£12 Million recovered in cerebral palsy claim against Newham University Hospital NHS Trust | Fieldfisher
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Case Study

£12 Million recovered in cerebral palsy claim against Newham University Hospital NHS Trust

Edwina Rawson successfully settled a claim on behalf of a baby boy who suffered quadriplegic cerebral palsy as a result of hypoxia during birth, for about £12 million if he lives to his life expectancy of age 49 (subsequently increased to 53.6 years in light of the Strauss updated figures).

Liability was admitted in full at a very early stage, before expert evidence was obtained.  Accordingly, allegations of negligence were never particularised. However, it was clear from the hospital's own investigation that there were concerns about the interpretation of the CTG during labour and delay in the birth. Judgment was entered in 2006 on a hundred per cent basis. The Claimant was only age 2.

The Claimant was severely disabled, with severe HIE (grade 3) and a dystonic form of cerebral palsy. He had developmental delay. He had no swallow and had excessive salivation that was not under control. He was nil by mouth and gastrostomy fed. His lack of swallow resulted in him requiring intrusive suctioning at very regular intervals day and night. He dribbled constantly, which interfered with his ability to enjoy life as he could not look down for more than a very short period of time before dribbling on to whatever he was doing. He required 24-hour care. He was, however, aware of his surroundings.

The claim was stayed for a number of years, especially as the Claimant was developing cognitively better than expected. During this time, the defendant adopted an extremely helpful approach and made a number of interim payments voluntarily, totalling £1.6 million. The Claimant benefitted enormously from the care and various therapies that were available to him in light of the interim payments and was able to attend a school that was excellent for him. He far exceeded everyone's expectations. Against the odds, he even learnt to take a few steps, with a walking frame.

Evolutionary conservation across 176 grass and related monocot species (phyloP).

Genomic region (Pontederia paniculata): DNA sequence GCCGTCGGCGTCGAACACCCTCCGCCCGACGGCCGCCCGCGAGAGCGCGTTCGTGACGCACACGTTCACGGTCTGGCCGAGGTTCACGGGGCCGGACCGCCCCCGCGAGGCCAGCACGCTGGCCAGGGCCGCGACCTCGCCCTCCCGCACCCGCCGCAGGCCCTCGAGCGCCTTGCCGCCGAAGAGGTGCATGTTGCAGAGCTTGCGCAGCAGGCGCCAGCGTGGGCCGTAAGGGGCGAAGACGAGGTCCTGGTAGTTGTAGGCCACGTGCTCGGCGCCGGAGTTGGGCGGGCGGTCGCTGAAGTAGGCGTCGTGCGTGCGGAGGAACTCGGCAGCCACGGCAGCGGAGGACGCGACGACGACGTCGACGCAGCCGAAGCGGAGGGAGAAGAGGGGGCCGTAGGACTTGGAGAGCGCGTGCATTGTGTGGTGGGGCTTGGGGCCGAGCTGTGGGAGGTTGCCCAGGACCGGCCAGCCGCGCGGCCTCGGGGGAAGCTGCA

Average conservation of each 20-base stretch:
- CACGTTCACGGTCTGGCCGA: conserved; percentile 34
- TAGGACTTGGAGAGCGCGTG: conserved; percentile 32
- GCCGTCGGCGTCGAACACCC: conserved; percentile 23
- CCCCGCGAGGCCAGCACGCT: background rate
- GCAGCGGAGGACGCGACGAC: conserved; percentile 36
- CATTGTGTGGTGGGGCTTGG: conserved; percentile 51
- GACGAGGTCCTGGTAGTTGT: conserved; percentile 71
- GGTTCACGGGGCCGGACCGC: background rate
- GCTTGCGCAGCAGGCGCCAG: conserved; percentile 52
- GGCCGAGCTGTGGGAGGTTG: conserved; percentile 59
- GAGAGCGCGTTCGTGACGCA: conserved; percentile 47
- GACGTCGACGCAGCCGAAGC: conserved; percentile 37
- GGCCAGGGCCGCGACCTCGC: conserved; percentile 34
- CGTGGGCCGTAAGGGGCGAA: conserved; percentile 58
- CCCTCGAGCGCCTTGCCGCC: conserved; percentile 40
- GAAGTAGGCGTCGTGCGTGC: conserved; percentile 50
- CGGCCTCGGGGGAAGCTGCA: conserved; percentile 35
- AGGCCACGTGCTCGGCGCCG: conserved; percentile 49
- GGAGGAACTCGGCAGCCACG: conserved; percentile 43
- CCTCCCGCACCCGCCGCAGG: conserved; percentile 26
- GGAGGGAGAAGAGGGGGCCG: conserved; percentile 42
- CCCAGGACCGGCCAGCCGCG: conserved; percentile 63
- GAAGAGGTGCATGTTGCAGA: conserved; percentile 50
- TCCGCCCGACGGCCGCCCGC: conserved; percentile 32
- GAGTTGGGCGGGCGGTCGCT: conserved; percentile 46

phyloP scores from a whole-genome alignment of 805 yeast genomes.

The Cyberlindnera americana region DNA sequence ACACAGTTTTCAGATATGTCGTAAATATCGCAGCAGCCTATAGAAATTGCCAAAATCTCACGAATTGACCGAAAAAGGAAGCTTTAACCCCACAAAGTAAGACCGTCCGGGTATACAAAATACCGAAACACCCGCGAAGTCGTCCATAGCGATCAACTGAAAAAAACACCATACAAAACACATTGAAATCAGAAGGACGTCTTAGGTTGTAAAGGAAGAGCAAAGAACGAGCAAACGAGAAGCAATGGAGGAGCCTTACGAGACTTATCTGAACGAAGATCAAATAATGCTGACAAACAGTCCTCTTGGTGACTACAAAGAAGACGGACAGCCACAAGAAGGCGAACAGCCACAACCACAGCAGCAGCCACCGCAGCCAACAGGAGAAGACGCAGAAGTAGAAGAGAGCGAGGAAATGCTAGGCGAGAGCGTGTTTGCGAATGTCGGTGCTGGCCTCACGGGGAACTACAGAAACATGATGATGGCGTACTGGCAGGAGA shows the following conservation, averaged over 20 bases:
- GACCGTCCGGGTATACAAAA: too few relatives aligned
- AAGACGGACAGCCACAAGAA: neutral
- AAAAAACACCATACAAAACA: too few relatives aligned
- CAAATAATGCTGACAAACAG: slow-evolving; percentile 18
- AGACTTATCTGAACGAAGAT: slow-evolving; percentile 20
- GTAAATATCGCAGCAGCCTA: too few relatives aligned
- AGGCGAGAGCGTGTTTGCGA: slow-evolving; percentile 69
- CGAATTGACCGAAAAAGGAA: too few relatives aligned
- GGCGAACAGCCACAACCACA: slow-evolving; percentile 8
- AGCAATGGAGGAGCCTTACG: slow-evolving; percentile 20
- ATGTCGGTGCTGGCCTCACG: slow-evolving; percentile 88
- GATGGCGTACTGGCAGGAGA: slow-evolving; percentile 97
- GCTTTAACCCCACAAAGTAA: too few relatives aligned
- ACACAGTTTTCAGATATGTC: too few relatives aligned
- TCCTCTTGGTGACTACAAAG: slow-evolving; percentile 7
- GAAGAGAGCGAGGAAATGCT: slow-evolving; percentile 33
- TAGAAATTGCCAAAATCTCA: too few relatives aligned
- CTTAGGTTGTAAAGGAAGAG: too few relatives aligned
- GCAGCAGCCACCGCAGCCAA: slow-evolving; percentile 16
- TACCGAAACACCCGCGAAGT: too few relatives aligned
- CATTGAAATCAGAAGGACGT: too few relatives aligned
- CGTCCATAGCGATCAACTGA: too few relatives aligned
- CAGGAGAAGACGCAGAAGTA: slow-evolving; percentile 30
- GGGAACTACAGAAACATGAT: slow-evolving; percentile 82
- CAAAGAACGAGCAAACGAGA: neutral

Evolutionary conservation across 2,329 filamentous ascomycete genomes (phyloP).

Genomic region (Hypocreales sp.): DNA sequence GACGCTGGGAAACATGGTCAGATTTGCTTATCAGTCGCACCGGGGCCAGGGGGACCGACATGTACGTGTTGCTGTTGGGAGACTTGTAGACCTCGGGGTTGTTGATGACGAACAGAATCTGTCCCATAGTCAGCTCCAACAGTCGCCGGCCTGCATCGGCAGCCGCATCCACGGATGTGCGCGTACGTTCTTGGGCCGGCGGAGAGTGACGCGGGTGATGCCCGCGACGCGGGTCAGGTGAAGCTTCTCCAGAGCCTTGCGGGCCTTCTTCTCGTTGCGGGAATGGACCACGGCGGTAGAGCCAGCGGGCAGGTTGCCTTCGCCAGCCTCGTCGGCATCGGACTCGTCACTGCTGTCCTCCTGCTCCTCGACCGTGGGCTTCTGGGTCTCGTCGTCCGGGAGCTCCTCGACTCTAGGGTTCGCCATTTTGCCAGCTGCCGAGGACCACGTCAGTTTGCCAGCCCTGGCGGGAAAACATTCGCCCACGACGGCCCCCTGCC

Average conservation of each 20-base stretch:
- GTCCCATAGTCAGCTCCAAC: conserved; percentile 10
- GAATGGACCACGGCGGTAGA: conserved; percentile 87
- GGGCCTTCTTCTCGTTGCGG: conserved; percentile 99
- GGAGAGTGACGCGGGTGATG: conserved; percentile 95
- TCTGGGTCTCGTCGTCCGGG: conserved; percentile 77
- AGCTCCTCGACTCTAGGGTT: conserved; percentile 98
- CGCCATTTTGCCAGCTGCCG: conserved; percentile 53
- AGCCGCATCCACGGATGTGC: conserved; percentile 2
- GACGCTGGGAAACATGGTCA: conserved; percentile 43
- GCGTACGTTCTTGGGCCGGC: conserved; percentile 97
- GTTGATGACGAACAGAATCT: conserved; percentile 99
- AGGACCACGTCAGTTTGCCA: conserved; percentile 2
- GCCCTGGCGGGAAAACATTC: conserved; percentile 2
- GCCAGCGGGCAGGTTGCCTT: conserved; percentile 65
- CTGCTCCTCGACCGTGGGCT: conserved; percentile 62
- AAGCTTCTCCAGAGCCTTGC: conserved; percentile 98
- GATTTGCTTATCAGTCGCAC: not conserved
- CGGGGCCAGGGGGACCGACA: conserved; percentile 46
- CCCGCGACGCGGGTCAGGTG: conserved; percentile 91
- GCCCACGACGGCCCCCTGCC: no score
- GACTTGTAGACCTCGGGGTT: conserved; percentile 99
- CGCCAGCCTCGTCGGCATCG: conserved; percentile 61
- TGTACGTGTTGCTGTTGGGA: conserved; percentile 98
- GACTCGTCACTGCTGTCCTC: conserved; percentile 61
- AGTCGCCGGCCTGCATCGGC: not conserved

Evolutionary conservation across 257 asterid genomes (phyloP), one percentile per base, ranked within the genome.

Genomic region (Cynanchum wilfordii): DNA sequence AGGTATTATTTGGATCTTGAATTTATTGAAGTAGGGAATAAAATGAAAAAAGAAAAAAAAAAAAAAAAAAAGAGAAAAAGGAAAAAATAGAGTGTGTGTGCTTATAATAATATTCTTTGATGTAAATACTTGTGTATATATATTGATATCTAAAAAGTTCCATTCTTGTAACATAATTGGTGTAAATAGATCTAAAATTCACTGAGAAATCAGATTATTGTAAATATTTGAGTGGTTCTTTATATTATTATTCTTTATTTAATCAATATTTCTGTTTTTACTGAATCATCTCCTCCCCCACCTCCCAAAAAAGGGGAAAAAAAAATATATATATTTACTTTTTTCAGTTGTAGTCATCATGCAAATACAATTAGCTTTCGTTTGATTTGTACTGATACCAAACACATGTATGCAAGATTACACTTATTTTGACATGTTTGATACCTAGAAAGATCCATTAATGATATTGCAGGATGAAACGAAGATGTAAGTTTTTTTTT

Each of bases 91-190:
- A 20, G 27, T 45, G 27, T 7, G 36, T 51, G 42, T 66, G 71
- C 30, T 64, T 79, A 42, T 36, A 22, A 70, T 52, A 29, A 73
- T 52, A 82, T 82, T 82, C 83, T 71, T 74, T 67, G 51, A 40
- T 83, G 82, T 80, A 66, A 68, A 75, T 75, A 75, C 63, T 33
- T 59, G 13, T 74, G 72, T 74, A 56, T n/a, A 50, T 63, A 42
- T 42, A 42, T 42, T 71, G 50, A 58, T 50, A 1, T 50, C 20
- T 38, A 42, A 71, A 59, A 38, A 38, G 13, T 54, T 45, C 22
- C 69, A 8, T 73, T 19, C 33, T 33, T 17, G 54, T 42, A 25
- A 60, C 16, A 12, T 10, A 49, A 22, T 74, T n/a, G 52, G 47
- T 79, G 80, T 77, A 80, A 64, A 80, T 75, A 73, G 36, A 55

Despite his problems, this young boy was an inspiration to us all. His delightful personality and zest for life won everyone over, including the defendant's experts! He was loving and bubbly, and thrived when he was the centre of attention. He was a golden-boy at school.

It had always been recognised that the Claimant would need to move schools at about age 10. The family waited to receive the opinion of the education expert in the case before deciding where they would finally live, so no claim was made during the case to purchase a property. Subsequently, the family have relocated and the Claimant started at Ingfield Manor School last year, and is doing brilliantly.

A round table meeting was held in the autumn of 2014. The parties were far apart at the outset, largely because the defendant gave a life expectancy of 38 years.

The parties were able to reach settlement in this case by agreeing that not only future care and case management costs should be met by annual periodical payments, but also other heads of loss including Court of Protection costs and loss of earnings.

Settlement was based upon payment of a lump sum of £3,276,000, with £125,000 for care and case management to age 14, £175,000 to age 19, and £228,000 onwards.  Further, he would be paid £18,644 per annum from age 19 onwards for loss of earnings to spend on outgoings other than care and case management, and £11,000 per annum for Court of Protection and deputy costs.

The settlement was approved at a Hearing in October 2014.

This case is, in my opinion, an example of how beneficial it is if a child has access to therapies from a very young age. The Claimant was encouraged to maximise his potential from a very young age, which he did and which we are sure he will continue to do.

The Claimant's father said:

"Edwina has been fantastic. Not only is she a brilliant lawyer, but she is a powerful combination of professionalism and compassion. She fought for our son every step of the way, and explained everything to us carefully and clearly. We regard her as part of the family. We will be eternally grateful to her for ensuring that our son has the happiest life possible."

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